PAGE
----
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Why This Matters: One of the key issues in the Brexit negotiations that will begin after the U.K. formally leaves the EU on Friday is bound to be fisheries – right now all EU nations have free access to the U.K.’s lucrative fishing grounds. President Macron of France vowed that fishing will be treated “as an essential economic interest for our country that must be defended” in the talks. And with climate change, the stakes are even higher for France and other EU nations because the U.K. is on the “winning” side of the fish migrations that will only get worse as the waters of the North Atlantic continue to warm. From the looks of it, neither the EU or the UK is willing to back down when it comes to fishing rights. That could scuttle the entire Brexit deal and set off a trade war between the U.K. and Europe at the end of 2020 when negotiations must conclude.
Fishing Is Important to the Economies of Coastal Communities in the U.K. and the EU
But, but, but if the U.K. bans European fishing fleets from its waters going forward, then the Europeans may block or put high tariffs on fish products imported into Europe from the U.K. — thus essentially blocking their markets from U.K. fish exports. And that could hurt U.K. fishers because half of all the fishcaught there are currently sold in the EU.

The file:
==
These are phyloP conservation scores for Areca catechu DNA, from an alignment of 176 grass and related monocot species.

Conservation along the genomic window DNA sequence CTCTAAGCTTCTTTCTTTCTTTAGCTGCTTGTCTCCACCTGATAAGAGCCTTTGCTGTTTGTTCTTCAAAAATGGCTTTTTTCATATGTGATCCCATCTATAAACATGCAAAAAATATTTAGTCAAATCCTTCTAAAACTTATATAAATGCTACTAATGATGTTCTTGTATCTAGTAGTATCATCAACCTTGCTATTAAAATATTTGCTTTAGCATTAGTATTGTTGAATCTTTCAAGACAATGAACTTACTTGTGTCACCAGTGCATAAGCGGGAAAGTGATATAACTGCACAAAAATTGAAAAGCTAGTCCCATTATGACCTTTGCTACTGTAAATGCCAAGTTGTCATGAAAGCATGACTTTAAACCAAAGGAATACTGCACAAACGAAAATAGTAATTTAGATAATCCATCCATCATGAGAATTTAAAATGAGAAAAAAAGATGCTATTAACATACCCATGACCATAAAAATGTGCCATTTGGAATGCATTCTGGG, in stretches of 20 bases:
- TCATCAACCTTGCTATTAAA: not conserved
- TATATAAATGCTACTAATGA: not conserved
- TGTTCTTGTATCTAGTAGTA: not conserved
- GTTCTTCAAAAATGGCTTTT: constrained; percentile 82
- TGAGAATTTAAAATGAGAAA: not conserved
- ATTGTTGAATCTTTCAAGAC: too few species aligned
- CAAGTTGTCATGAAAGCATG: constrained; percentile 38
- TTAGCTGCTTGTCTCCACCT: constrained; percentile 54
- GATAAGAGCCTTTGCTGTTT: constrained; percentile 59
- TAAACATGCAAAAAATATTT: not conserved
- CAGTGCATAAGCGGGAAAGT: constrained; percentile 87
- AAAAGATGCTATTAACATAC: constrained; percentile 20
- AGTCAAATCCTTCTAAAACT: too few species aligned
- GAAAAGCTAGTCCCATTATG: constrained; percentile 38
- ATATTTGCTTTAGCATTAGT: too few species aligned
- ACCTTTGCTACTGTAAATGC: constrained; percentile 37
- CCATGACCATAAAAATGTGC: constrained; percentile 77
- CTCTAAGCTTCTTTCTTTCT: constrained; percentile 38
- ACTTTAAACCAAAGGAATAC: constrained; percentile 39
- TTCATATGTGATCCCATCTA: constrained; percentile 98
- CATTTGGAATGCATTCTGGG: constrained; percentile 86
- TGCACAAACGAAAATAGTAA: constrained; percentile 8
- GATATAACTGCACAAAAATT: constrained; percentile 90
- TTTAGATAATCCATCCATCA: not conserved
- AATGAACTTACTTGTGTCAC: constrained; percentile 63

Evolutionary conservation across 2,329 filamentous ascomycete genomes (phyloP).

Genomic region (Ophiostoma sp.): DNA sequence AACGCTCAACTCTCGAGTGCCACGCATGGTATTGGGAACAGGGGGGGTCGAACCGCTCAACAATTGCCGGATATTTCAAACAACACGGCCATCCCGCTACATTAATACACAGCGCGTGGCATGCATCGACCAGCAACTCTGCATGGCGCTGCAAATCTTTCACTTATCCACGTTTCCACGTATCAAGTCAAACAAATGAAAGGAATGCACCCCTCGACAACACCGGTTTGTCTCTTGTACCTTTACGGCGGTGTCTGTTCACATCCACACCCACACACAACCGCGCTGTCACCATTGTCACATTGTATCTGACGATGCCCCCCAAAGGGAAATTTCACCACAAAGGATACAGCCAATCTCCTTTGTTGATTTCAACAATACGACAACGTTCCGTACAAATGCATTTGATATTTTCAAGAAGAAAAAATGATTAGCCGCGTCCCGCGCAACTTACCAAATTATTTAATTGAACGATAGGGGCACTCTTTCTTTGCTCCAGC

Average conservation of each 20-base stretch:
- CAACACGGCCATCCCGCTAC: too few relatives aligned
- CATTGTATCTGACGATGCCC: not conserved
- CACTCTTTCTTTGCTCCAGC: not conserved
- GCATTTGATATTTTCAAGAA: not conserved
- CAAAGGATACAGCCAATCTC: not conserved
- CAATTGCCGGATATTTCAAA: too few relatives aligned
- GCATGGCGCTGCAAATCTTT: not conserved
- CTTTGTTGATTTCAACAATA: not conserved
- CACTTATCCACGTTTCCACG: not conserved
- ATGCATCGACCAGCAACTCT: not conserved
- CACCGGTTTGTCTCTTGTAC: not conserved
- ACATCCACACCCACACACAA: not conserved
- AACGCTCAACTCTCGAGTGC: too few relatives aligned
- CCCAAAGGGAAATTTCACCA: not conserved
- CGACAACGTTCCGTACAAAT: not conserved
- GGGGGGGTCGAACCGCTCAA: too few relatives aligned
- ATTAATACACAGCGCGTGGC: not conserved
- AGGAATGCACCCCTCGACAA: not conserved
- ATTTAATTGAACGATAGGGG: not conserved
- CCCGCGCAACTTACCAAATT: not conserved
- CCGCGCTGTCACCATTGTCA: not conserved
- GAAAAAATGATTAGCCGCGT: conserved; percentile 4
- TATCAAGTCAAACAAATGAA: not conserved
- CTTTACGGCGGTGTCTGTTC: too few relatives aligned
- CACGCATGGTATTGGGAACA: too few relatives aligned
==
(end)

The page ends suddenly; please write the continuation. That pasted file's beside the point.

Why This Matters: This may ultimately about all that oil and gas, but the conflict today is overfishing. China continues to use its military to prevent Vietnamese fishing boats from harvesting in the disputed areas.
We know that rising ocean temperatures are causing fish stocks to migrate to cooler waters, and now we have new evidence as to why. A study by German scientists found that juvenile fish and fish that are ready to mate are especially sensitive to changes in water temperature, and as a result, up to 60 percent of all species may be forced to leave their traditional spawning areas as waters warm.
Why This Matters: Fish populations need functional habitat to survive and procreate.
By Jean Flemma and Miriam Goldstein Historically, the ocean has been overlooked in the climate debate. That makes no sense. Ignoring the 71 percent of the planet that creates more than half the oxygen we breathe and has absorbed 90 percent of the excess heat created by climate change can hardly lead to a complete […]
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